. reason. (5) Reference.²ID.²W. that is a very plump hand for a man of eighty-four!²PARTON. For a long time the disreputable element outshone the virtuous. The twilight being. But the Colonel.²PARKMAN The people were then against us. as to. for the benefit of. ate her child. as being." said the Lady of Lochleven. etc. "thou hast counseled wisely. (8) Meaning notwithstanding. Thus did the Spaniards make bloody atonement for the butchery of Fort Caroline."²SCOTT By my faith. HALE This is very common with as²as for me.hardly more wholesome for its glittering mists of midge companies. for all slips of hers. "I shall own you for a man of skill indeed!" ²HAWTHORNE. meaning although.²HOLMES. (3) Duration of time. (4) Substitution or exchange. if your worship can accomplish that. they are now for us. cause.² RUSKIN. in behalf of. a person or thing. he repented of his folly. For him. E. There are gains for all our losses.(2) In favor of. incitement to action. He could overlook all the country for many a mile of rich woodland. the Colonna motto would fit you best. etc. meaning with regard to.²EMERSON. He and they were for immediate attack.²E. for all his title.²IRVING.²HOOD. and leaped for joy. H.. Wavering whether he should put his son to death for an unnatural monster. Here Satouriona forgot his dignity." answered Master Brackett. had a forest of poor relations.One of Eve's family. for famine. (6) Like as. or in spite of. respecting. (7) Concession. (9) Motive. BANCROFT.²H.²LAMB. meaning in the character of. An Arab woman. considering that etc. GARRISON. Still. poor fellow. but a few sunsets since.²PARKMAN. etc. "For a fool. or extent of space. For the rest. .²STODDARD. "Nay. L.²PARKMAN.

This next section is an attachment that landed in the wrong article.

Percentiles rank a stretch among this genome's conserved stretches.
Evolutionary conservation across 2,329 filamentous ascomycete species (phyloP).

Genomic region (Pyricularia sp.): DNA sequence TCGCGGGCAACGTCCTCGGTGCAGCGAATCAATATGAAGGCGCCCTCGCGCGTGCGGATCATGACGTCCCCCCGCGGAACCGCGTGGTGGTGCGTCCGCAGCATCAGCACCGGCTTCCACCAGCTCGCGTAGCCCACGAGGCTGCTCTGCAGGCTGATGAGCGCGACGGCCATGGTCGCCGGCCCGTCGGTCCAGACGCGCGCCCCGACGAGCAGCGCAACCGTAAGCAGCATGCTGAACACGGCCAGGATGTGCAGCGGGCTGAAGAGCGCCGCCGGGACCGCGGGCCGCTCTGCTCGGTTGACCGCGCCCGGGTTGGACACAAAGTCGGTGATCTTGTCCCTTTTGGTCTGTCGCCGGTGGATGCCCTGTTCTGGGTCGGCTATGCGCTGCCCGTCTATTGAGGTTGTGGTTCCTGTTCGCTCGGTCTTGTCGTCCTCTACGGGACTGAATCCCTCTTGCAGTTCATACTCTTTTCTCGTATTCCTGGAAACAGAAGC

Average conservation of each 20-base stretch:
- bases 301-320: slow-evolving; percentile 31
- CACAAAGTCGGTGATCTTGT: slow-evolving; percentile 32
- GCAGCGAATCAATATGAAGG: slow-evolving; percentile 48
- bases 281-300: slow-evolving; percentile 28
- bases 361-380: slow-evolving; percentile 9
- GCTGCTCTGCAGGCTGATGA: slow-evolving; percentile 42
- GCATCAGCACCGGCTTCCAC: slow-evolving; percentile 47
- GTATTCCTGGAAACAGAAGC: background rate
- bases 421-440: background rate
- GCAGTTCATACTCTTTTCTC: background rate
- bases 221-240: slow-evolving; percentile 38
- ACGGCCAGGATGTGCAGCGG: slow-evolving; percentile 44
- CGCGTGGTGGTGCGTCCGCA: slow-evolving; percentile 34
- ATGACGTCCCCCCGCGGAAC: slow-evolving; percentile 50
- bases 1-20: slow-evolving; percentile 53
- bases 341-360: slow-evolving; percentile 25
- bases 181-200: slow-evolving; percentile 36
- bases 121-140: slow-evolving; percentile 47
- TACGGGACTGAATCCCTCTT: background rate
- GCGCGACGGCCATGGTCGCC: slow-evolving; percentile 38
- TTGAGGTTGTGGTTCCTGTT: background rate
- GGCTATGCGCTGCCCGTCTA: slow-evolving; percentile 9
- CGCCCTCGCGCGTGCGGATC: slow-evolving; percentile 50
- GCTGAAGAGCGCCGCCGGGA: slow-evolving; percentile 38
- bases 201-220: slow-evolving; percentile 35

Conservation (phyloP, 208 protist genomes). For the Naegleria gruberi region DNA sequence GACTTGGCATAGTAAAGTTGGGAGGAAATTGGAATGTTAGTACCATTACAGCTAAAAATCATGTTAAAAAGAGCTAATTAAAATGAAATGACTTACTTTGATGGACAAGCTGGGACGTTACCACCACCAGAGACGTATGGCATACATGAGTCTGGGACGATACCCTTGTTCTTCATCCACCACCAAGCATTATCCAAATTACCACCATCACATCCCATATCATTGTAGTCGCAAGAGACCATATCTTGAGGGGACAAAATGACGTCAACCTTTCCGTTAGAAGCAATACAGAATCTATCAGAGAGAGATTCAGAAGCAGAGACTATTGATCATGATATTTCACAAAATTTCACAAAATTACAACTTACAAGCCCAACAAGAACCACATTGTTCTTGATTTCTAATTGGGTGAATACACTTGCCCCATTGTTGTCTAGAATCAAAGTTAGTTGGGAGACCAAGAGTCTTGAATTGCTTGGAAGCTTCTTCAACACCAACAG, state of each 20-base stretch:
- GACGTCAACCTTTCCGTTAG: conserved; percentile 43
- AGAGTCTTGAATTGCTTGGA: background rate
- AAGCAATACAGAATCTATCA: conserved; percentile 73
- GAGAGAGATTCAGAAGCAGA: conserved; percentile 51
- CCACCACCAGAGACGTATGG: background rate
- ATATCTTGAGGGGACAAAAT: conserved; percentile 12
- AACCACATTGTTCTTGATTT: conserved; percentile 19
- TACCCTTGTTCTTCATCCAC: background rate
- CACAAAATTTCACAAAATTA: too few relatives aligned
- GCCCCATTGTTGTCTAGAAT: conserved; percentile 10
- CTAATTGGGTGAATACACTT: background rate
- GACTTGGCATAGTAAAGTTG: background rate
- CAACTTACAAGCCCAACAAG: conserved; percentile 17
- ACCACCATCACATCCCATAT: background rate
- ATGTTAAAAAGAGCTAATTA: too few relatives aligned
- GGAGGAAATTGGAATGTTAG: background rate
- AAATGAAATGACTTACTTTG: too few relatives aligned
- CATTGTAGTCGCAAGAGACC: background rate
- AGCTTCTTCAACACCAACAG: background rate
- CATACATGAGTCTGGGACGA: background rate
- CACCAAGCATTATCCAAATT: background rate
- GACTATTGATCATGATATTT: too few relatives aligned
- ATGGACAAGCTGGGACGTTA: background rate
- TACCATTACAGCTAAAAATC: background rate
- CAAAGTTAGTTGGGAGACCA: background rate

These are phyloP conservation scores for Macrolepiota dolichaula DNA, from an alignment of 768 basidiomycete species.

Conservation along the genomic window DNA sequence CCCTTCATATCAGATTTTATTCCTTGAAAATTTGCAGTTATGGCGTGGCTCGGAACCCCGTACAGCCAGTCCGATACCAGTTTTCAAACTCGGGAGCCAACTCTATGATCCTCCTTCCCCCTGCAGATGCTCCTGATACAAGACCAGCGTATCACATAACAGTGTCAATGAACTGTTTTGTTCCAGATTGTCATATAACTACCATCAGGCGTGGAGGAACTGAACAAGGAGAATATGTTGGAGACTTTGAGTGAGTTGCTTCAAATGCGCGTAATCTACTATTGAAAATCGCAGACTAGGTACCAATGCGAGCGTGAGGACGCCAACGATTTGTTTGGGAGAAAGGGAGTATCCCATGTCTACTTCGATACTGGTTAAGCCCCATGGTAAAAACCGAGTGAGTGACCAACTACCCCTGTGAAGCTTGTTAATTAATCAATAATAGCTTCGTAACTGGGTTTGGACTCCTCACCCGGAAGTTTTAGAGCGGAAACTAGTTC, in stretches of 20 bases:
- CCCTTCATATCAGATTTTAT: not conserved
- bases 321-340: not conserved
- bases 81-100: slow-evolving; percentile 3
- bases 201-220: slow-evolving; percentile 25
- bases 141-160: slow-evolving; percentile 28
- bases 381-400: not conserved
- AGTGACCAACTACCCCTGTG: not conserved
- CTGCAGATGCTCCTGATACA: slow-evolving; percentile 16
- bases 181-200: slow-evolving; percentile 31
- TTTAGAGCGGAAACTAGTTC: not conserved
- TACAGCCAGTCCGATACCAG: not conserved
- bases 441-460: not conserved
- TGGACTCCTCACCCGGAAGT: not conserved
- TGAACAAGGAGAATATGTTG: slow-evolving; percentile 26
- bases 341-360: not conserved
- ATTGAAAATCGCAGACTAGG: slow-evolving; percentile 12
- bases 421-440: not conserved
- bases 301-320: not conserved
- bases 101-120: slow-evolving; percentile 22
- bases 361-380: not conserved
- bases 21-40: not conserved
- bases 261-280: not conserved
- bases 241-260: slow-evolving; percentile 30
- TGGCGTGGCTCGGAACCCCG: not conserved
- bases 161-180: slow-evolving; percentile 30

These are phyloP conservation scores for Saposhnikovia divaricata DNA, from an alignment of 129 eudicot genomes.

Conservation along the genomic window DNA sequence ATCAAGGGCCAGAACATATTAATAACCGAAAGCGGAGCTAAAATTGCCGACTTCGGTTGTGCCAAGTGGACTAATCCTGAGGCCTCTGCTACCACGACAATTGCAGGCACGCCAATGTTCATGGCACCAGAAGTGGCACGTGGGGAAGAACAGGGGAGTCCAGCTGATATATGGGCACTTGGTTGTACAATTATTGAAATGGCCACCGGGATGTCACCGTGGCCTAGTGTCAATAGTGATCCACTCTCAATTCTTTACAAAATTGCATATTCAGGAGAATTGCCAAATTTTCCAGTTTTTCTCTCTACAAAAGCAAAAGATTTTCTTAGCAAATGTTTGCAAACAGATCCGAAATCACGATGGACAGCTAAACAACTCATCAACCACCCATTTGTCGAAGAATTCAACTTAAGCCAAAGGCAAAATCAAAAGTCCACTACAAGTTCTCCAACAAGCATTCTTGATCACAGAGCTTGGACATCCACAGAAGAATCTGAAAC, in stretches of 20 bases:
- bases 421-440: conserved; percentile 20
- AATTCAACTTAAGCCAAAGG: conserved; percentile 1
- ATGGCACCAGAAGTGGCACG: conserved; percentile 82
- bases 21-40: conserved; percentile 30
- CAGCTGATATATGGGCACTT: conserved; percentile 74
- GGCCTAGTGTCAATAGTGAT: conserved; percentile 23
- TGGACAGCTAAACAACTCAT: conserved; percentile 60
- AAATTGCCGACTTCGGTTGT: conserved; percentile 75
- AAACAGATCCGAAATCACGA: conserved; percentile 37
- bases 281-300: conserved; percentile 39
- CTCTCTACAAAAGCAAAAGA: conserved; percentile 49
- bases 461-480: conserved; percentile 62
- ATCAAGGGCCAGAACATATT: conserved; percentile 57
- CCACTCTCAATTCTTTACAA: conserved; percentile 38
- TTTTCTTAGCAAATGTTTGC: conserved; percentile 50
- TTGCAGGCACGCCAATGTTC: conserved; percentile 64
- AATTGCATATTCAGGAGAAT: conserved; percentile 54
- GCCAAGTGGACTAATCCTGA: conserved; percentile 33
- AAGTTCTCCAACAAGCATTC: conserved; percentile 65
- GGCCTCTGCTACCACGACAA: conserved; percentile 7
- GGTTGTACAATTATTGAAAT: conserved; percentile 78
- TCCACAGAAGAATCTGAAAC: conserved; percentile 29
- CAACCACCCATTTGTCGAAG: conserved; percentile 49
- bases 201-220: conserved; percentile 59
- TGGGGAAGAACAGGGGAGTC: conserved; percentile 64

²MILTON. Thomas à Becket was born of reputable parents in the city of London.²ID.²HUME. Ayrault had inherited the faculty of dreaming also by night.²Find sentences with three meanings of from.²H. It may be with regard to² (1) Place. ceased to be merciful. as shown by this sentence:² It is by no means necessary that he should devote his whole school existence to physical science. The general idea in from is separation or source. The original meaning of of was separation or source. From. The young cavaliers.(10) For with its object preceding the infinitive.²HIGGINSON. (1) Origin or source. cause. if not a desperate man. and having the same meaning as a noun clause. like from. H. 322. The king holds his authority of the people. BANCROFT Thus they drifted from snow-clad ranges to burning plain. did he become from the night of that fearful dream² HAWTHORNE. Exercise. from heavenly harmonyThis universal frame began. . The From Relation.²Find sentences with five meanings of for.²HALE. it is not necessary for him to give up more than a moderate share of his time to such studies. Of. (3) Time. The various uses are shown in the following examples:² I.²HUXLEY. more.²BANCROFT. A distrustful. It was from no fault of Nolan's. Exercise. Coming from a race of day-dreamers. 323. or reason. (4) Motive.²DRYDEN. from a desire of seeming valiant. From harmony. (2) Origin. nay. Like boys escaped from school.